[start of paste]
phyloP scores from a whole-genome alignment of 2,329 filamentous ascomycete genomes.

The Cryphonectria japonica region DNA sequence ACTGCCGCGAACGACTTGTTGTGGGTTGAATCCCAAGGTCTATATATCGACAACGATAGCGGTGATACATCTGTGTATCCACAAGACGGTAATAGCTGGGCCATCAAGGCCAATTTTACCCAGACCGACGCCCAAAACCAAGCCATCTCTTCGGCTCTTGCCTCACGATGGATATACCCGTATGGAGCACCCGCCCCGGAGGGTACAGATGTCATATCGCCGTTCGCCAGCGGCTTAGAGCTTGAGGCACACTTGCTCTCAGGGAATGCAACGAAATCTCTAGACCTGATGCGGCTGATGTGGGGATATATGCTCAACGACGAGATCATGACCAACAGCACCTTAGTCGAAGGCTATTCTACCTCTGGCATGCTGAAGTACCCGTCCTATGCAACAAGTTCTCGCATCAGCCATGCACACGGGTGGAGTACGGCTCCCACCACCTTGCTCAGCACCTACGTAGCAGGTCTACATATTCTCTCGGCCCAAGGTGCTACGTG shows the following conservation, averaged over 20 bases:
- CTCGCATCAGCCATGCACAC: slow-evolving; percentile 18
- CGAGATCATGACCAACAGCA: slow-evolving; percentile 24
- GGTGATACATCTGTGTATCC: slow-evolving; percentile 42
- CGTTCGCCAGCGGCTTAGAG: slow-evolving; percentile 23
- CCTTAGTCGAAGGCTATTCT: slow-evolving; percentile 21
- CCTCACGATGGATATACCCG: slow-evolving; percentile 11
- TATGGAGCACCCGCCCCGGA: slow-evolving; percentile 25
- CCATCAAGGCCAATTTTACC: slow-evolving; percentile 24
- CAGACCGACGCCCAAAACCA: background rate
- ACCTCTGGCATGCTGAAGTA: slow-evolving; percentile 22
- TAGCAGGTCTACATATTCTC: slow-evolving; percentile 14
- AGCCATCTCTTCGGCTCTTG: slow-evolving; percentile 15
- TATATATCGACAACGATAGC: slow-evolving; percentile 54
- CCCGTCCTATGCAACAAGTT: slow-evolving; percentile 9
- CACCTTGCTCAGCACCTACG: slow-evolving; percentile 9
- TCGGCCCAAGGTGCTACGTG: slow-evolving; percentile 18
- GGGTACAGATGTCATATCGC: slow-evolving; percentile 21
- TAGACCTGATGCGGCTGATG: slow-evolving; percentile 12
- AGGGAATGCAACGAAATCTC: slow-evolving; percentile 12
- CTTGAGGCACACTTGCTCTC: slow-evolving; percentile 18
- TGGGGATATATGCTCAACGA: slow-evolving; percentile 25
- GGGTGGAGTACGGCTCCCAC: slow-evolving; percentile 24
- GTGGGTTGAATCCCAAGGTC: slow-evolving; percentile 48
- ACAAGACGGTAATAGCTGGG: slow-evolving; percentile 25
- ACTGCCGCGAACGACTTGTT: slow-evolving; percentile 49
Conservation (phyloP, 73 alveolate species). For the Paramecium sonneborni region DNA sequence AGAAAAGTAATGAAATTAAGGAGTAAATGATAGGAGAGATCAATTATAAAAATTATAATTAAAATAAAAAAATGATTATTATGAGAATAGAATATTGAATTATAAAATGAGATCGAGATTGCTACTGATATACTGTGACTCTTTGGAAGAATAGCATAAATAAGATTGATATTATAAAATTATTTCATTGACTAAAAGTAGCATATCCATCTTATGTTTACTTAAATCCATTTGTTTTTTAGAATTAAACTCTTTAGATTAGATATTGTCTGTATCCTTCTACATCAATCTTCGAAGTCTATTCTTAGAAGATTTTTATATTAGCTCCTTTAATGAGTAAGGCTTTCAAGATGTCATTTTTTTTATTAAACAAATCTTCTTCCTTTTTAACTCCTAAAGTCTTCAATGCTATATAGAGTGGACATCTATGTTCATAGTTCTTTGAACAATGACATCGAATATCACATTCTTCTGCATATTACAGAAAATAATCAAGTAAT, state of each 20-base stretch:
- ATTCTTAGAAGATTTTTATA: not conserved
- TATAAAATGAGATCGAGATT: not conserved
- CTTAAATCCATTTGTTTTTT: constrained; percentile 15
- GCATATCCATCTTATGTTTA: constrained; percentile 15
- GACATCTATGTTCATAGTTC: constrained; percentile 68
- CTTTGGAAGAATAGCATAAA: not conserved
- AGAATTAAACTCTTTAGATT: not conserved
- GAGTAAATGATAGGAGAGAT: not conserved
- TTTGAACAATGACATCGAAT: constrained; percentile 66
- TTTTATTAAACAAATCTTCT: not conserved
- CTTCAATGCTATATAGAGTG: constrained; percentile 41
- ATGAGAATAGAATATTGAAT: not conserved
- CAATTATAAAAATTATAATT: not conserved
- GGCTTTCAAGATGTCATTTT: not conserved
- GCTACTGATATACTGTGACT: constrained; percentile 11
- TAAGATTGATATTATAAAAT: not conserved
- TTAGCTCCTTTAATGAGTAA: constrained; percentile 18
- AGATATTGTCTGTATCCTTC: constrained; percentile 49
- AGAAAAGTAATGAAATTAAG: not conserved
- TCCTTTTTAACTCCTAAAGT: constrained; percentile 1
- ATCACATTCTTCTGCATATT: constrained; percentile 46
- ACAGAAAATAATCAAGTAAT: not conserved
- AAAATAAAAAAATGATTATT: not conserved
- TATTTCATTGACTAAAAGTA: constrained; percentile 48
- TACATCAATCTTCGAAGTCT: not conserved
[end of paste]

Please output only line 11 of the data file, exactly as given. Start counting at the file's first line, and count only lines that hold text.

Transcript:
- CAGACCGACGCCCAAAACCA: background rate